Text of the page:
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biring her return; but the messenger came back not only without an answer, at least a satisfactory one, but, to the best of my re membrance, reported that he was dismissed with some sort of contempt. This proceeding, in all probability, was grounded upon no other cause but this, namely: that the family being generally addicted to the cavalier party, as they called it, and some of then possibly engaged in the king's service, who by this time had his headquarters at Oxford, and was in some prospect of success, they began to repent them of having matched the eldest daughter of the family to a person so contrary to them in opinion, and thought it would be a blot in their escutcheon whenever that court should come to flourish again. However, it so incensed our author that he thought it would be dishonorable ever to receive her again after such a repulse, so that he forth with prepared to fortify himself with arguments for such a resolution, and accordingly wrote two treatises, by which he undertook to maintain that it was against reason (and the enjoyment of it not provable by scripture) for any married couple, disagreeable in humor and temper, or having an aversion to each other, to be forced to live yoked together all their days. The first was, his Doctrine and Discipline of Divorce, of which there was printed a second edition, with some additions. The other, in prosecution of the first, was styled Tetrachordon. Then the better to confirm his own opinion by the attestation of others, he set out a piece called the Judgment of Martin Bucer, a Protestant Minister, being a translation out of that reverend divine of some part of his works exactly agreeing with him in sentiment. Lastly, he wrote, in answer to a pragmatical clerk, who would needs give himself the honor of writing against so great a man, his Colasterion, or Rod of Correction for a Saucy Impertinent. Not very long after the setting forth of these treatises, having application made to him by several gentlemen of his acquaintance, for the education of their sons, as understanding haply the progress he had infixed by his first undertakings of that nacure, he laid out for a larger house, and soon found it out; but in the interim before he removed, there fell out a passage, which, though it altered not the whole course he was going to steer, yet it put a stop, or rather an end, to a grand affair, which was more than probably thought to be then in agitation. It was, indeed, a design of marrying one of Dr. Davis's daughters-a very handsome and witty gentlewomen, but averse, as it is said, to this motion. However, the intelligence hereof, and the then declining state of the king's cause, and consequently of the circumstances of Justice Powell's family, caused them to set all engines at work to restore the late married woman to the station wherein they a lit

tle before had planted her. At last this device was pitched upon :There dwelt in the Lane of St. Martin's le Grand, which was hard by, a relation of our author's, one Blackborough, whom it was known he often visited; and upon this occasion the visits were the more narrowly observed, and possibly there might be a combination between both parties; the friends on both sides concentring in the same action, though on different behalfs. One time above the rest, he making his usual visit, the wife was ready in another room, and on a sudden he was surprised to see one whom he thought to have never seen more, making submission and begging pardon on her knees before him. He might probably at first make some show of aversion and rejection; but partly his own generous nature, more inclinable to reconciliation than to perseverance in anger and revenge, and partly the strong intercession of friends on both sides, soon brought him to an act of oblivion and a firm league of peace for the future; and it was at length concluded that she should remain at a friend's house till such time as he was settled in his new house at Barbican, and all things for her reception in order. The place agreed on for her present abode was the Widow Webber's house in St. Clement's Churchyard, whose second daughter had been married to the other brother many years before. The first fruits of her return to her husband was a brave girl, born within a year after, though, whether by ill-constitution or want of care, she grew more and more decrepit. But it was not only by children that she increased the number of the family; for in no very long time after her coming, she had a great resort of her kindred with her in the house, viz., her father and mother, and several of her brothers and sisters, which were in all pretty numerous; who, upon his father's sickening and dying soon after, went away. And now the house looked again like a house of the Muses only, though the accession of scholars was not great. Possibly his proceeding thus far in the education of youth may have been the occasion of some of his adversaries calling him pedagogue and schoolmaster. Whereas it is well known he never set up for a public school to teach all the young fry of a parish, but only was willing to impart his learning and knowledge to relations, and the sons of some gentlemen that were his intimate friends; besides, that neither his converse, nor his writings, nor his manner of teaching, ever savored in the least any thing of pedantry: and, probably, he might have some prospect of putting in practice his academical institution, according to the model laid down in his sheet of Education. The progress of which design was afterwards diverted by a series of alteration in the affairs of state, for I am much mistaken if there were not, about this time, a design in agitation of making him adjutant-general in Sir William Waller's army; but the new modelling of the army soon following, proved an obstruction to that design, and, Sir Williain's commission being laid down, as the common saying is, to turn cat in pan. It was not long after the march of Fairfax and Cromwell through the city of London with the whole army, to quell the insurrections, Brown and Massey, now malcontents also, were endeavoring to raise in the city against the army's proceedings, ere he left his great house in Barbican, and betook himself to a smaller in High Holborn, among those that open backward into Lincolu's-Inn-Fields. Here he lived a private and quiet life, still prosecuting his study and curious search into knowledge—the grand affair perpetually of his life-till such time as the war being now at an end, with complete victory to the parliament's side, as the parliament then stood purged of all its dissenting members, and the king, after some treaties with the army, re infecta, brought to his trial; the form of government being now changed into a free state, he was hereupon obliged to write a treatise, called the Tenure of Kings and Magistrates. After which, his thoughts were bent upon retiring again to his own private studies, and falling upon such subjects as his proper genius prompted him to write of, among which was the history of our own nation from the beginning till the Norman conquest, whereiu he had made some progress. When for this his last treatise, reviving the faine of other things he had formerly published, being more and more taken notice of for his excellency of style and depth of judgment, he was courted into the service of this new commonwealth, and at last prevailed with (for he never hunted after preferment, nor affected the tintamar and hurry of public business) to take upon him the office of Latin secretary to the council of state, for all their letters to foreign princes and states ; for they stuck to this noble and generous resolution, not to write to any, or receive answers from them, but in a language most proper to maintain a correspondence among the learned of all nations in this part of the world, scorning to carry on their affairs in the wheedling, lisping jargon of the cringing French, especially having a minister of state able to cope with the ablest any prince or state could employ for the Latin tongue: and so well he acquitted himself in this station, that he gained, from abroad, both reputation to himself and credit to the state that employed him. And it was well the business of his office caine not very fast upon him, for he was scarce well warm in his secretaryship before other work flowed in upon him, which took him up for some considerable time. In the first place, there came out a book, said to have been written by the king, and finished little before his death, entitled, Elkwv Baordern, that is, The Royal Image-a book highly cried up for its smooth style and pathetical composure: wherefore, to obviate the impression it was like to make among the many, he was obliged to write an answer, which he entitled Eckovoxlaorns, or Image-breaker. And, upon the heels Of that, ont comes, in public, the great Kill-cow of Christendom, with his Defensio Regis contra Popului Anglicanum-a man so famous and cried up for his Plinian Exercitations, and other pieces of reputed learning, that there could nowhere have been found a champion that durst lift up the pen against so formidable an adversary, had not our little English David had the courage to undertake this great French Goliah, to whom he gave such a hit in the forehead, that he presently staggered, and soon after fell; for, immediately upon the coming out of the answer, entitled, Defensic Populi Anglicani, contra claudium Anonymum, &c., he that till then had been chief minister and superintendent in the court of the learned Christina, Queen of Sweden, dwindled in esteem to that degree, that he at last vouchsafed to speak to the meanest servant. In short, he was dismissed with so cold and slighting an adieu, that, after a faint dying reply, he was glad to have recourse to death, the remedy of evils and ender of controversies. And now I presume our author had some breathing space : but it was not long; for, though Salmasius was departed, he left some stings behind-new enemies started up, barkers, though no great biters. Who the first assertor of Salmasius's cause was, is not certainly known, but variously conjectured at, some supposing it to be one Janus, a lawyer of Gray's-Inn, some Dr. Bramhal, made by King Charles the Second, after his restoration, Archbishop of Armagh, in Ireland. But, whoever the author was, the book was thought fit to be taken into correction, and our author, not thinking it worth his own undertaking, to the disturbing the progress of whatever more chosen work he had then in hands, committed this task to the youngest of his nephews, but with such exact emendations before it went to the press, that it might very well have passed for his, but that he was willing the person that took the pains to prepare it for his examination and polishment, should have the name and credit of being the author; so that it came forth under this title, Joannis Philippi Angli Defensio pro Populo Anglicano contra, &c. During the writing and publishing of this book, he lodged at one Thompson's, next door to the BullHead tavern at Charing Cross, opening into the Spring Garden, which seems to have been only a lodging taken till his designed apartment in Scotland Yard was prepared for him, for hither he soon removed from the foresaid place; and here his third child, a son, was born, which, through the ill-usage, or bad constitution of an ill-chosen nurse, died an infant. From this apartment, whether he thought it not healthy, or otherwise convenient for his use, or whatever else was the reason, he soon after took a pretty gardenhouse in Petty France, in Westminster, next door to the Lord Scudamore's, and opening into St. James's Park. Here he remained no less than eight years, namely, from the year 1652, till within a few weeks of King Charles the Second's restoration. In this house, his first wife dying in childbed, he married a second, who, after a year's time, died in childbed also. This second marriage was about two or three years after his being wholly deprived of sight, which was just going about the time of his answering Salmasius; whereupon his adversaries gladly take occasion of imputing his blindness as a judgment upon him for his answering the king's book, &c., whereas it is most certainly known that his sight, what with his continual study, his being subject to a headache, and his perpetual tampering with physic to preserve it, had been decaying for above a dozen years before, and the sight of one, for a long time, clearly lost. Here he wrote, by his amanuensis, his two answers to Alexander More, who, upon the last answer, quitted the . field. So that, being now quiet from state-adversaries and public contests, he had leisure again for his own studies and private designs—which were his foresaid History of England, and a new Thesaurus Linguæ Latinæ, according to the manner of Stephanus, a work he had been long since collecting from his own reading, and still went on with it at times, even very near to his dying day; but the papers, after his death, were so discomposed and deficient, that it could not be made fit for the press : however, what thern was of it, was made use of for another dictionary. But the heighi of his noble fancy and invention began now to be seriously and mainly employed in a subject worthy of such a muse, viz. ; An heroic poem, entitled, Paradise Lost; the noblest, in the general (steem of learned and judicious persons, of any yet written ly sny either ancient or modern. This subject was first designed a tragedy, and in the fourth book of the poem there are six verses, which, several years before the poem was begun, were shown to me, and some others, as designed for the very beginning of the said tragedy. The verses are these:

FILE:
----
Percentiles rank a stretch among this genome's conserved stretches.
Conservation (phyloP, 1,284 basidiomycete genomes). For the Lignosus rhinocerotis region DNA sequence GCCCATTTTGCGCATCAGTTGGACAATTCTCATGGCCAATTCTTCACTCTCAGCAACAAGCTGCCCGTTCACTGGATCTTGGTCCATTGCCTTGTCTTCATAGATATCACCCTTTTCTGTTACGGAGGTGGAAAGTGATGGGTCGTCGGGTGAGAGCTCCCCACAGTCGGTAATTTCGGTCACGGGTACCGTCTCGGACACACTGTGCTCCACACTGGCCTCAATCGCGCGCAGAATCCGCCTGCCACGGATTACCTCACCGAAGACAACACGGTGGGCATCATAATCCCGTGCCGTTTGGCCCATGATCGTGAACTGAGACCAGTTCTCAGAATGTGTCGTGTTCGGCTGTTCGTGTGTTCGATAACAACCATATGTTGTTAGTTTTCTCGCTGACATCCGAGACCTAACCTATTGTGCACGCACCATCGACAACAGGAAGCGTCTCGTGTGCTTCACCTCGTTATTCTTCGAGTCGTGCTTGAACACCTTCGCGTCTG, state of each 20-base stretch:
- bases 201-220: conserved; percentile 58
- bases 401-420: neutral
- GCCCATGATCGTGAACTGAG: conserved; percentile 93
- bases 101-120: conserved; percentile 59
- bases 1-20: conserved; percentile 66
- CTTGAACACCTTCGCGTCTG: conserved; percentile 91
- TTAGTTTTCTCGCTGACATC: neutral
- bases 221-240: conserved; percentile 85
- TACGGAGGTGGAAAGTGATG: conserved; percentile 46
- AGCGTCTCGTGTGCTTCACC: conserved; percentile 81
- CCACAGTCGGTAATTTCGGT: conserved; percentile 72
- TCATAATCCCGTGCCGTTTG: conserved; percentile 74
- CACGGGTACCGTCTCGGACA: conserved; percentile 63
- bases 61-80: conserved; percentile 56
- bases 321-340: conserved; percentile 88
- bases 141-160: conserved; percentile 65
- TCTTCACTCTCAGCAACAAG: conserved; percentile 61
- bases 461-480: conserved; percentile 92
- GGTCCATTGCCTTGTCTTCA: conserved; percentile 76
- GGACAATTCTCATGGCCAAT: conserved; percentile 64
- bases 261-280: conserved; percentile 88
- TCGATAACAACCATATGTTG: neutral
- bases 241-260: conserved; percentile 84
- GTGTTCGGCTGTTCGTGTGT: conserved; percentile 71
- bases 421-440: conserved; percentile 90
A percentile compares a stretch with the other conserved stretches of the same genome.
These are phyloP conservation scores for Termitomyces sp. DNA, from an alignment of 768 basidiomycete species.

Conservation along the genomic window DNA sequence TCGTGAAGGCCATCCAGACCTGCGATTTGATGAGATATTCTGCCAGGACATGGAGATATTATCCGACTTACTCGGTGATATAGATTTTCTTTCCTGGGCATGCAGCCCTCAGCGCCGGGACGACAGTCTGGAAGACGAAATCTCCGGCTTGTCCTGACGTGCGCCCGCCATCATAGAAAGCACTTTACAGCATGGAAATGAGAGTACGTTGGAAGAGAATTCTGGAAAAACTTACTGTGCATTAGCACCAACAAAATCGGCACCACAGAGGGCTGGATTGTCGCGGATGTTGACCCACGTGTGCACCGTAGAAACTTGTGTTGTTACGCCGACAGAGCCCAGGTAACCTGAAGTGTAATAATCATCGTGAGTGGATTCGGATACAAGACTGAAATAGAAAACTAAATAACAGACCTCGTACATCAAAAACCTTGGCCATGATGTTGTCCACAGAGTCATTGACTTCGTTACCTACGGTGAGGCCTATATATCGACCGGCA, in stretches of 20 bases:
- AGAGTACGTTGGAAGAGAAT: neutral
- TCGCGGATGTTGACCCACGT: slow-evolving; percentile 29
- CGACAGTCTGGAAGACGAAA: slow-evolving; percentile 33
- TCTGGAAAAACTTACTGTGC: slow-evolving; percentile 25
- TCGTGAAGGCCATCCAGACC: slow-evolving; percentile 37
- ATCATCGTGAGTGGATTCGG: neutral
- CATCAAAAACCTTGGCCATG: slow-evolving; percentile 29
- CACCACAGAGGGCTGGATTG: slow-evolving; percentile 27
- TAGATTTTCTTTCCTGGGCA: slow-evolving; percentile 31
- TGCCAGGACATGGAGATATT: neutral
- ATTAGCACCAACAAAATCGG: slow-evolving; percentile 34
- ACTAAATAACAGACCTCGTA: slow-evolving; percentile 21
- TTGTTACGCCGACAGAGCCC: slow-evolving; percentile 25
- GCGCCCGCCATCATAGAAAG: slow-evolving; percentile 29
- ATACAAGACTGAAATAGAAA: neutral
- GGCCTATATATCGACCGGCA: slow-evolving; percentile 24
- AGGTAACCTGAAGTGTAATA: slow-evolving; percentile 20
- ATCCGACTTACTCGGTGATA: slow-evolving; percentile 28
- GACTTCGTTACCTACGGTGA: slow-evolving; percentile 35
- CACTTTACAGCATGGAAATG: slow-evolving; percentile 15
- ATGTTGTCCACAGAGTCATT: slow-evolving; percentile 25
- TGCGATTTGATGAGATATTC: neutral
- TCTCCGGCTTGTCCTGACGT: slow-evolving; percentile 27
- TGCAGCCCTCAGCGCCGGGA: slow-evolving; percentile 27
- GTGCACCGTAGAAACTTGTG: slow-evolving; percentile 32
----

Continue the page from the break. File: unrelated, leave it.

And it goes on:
O thou that with surpassing glory crown'd!
Look'st from thy sole dominion, like the God
of this new world; at whose sight all the stars